By Anna Liesowska
26 February 2019
With its evocative main face and O-shaped mouth, its mysterious zigzag etched lines, the Shigir Idol is now accepted as one of the world’s oldest examples of monumental art.
All the more remarkably, it is made of larch not stone yet still survives, thanks to it falling into a peat bog, once a paleo-lake, in which it was superbly preserved.
Now experts who know it best are suggesting some intriguing new theories about this ancient relic found late in the 19th century by tsarist gold prospectors.
One is that it is believed to have stood tall over the long-gone Shigir paleo-lake.
Another is that it held this position for a mere 20 or so years.
While some scientists have suggested it resembles a Totem pole, experts insist the lower part of the Shigir Idol was not - as might be expected - dug into the ground to support it.
Rather, it was propped up against a tree or perhaps more likely against a rock face on the shore of the water.
The stunning idol is three times as old as the Egyptian pyramids. Drawings: Nina Belanova, Sasha Skulova. Picture: Olga Gertcyk, The Siberian Times
The idol has already shattered our understanding of early ritual art by the hunter-gatherers at the end of the Ice Age, all the more so when tests revealed last year proved it to be older - it was created some 11,500 or 11,600 years ago - than previously understood.
It reveals a depth of artistic talent unexpected before the onset of famers.
Now Dr Mikhail Zhilin, leading researcher of the Age Archeology Department in Institute of Archaeology, Russian Academy of Sciences, has told The Siberian Times: ‘Based on the the facts I can clearly say that it was not dug into the ground, like Totem poles.
’It was standing on a relatively hard, presumably stone, pedestal, because the lower part got flattened by strong pressure, and this sculpture was quite heavy.
‘According to the dendrologist Karl-Uwe Heussner, the Shigir Idol stood like this on shore of a large Shigir paleo lake for about 20 years; then a large crack appeared in the middle, followed by a series of smaller cracks.
‘The Idol fell into the water, floated for about a year, then sank to the lake's bottom and formation of peat around it began.'
The idol may have been tied by strapping to harness it in place but was not held by another structure.
‘We did not find any trace of a counterforce,’ said Dr Zhilin. ‘If supporting beams or forks were used, it would leave clear traces, but we do not see them.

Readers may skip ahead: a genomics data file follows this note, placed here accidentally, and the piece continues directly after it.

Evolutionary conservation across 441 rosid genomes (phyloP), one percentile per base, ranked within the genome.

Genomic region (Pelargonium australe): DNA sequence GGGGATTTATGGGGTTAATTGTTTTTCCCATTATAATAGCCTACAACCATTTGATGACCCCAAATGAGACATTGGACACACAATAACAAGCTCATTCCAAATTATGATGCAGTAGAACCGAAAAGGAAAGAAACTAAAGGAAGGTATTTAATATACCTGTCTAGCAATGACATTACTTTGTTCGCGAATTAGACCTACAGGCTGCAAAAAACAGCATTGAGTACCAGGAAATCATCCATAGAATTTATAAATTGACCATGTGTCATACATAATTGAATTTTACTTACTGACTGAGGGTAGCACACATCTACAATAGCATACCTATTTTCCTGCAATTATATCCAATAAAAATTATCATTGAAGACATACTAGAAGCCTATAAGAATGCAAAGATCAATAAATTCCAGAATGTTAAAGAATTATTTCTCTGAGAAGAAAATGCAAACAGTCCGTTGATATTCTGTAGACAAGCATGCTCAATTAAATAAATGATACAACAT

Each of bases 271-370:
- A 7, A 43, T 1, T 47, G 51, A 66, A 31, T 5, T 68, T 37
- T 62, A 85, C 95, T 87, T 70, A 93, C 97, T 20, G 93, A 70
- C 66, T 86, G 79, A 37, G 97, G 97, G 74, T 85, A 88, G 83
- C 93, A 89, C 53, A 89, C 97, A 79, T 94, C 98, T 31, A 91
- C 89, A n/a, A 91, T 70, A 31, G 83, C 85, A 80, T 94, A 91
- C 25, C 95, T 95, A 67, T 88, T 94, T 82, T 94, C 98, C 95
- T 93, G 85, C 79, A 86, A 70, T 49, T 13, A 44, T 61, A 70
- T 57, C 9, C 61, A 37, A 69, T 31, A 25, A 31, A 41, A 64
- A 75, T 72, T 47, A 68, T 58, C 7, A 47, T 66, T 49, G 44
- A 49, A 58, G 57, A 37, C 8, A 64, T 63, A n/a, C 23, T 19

‘There was an idea previously that the idol could be put on a raft and was floating on the lake.
‘We have no data to confirm this.
‘It was definitely standing on some stone base in the open air and there were no supports.’
He surmised: ‘There are two options - it could be leaned against some rock or a tree.
‘You just need to remove several branches from, say, pine or fir tree, to get the suitable space for the idol; a leather strap might have fastened it into place or something alike to rawwhide straps that would not leave any significant traces.
'I tend to think that it was standing near the water, in quite a secluded place.'
The Idol is now kept at the Sverdlovsk Regional History museum in Yekateriburg. Picture: Olga Gertcyk, The Siberian Times
Dr Zhilin has also clarified claims based on earlier an scientific research publication that this Mesolithic Age idol depicts demons.
‘I presume that some journalists caught the word 'demon' in our publications, and took it out of the context,’ he said. 'It actually has a very wide range of meanings even in English, from devil to good genius. Given the Idol was created 11,500 years ago, we can't yet, or possibly ever, say just what it depicted. We don't have enough context.'
'These could have been some kind of spirits - not deities, because we think that deities appeared later.’
'While we can't be sure on what the Idol depicted, we mustn't underestimate people who created it.
'They had all the necessary tools and skills, plus a rather complex view of the world which to them was populated with spirits. Not only animals or trees, even stones were animated.
The world's oldest wooden statue. Pictures: Olga Gertcyk, The Siberian Times
‘We think it was something close to animism', Dr Zhilin said.
'I see in these images unity and diversity of the world that surrounded the creators of the Idol, which clearly wasn't divided into the kind and evil spirits.'
'We are a long way from unravelling the ancient code left by the creators of the Shigir Idol. There is nothing in the world similar to the Idol, no written data left.
'There are interpretations that it could be something like a Totem pole, but it is only a suggsetion. It could have also been a hidden sacred place, yet there are not enough facts to support any of these suggestions.’
The Shigir Idol is on display at the Sverdlovsk Regional History Museum in Yekaterinburg.
THE WORLD'S OLDEST WOODEN STATUE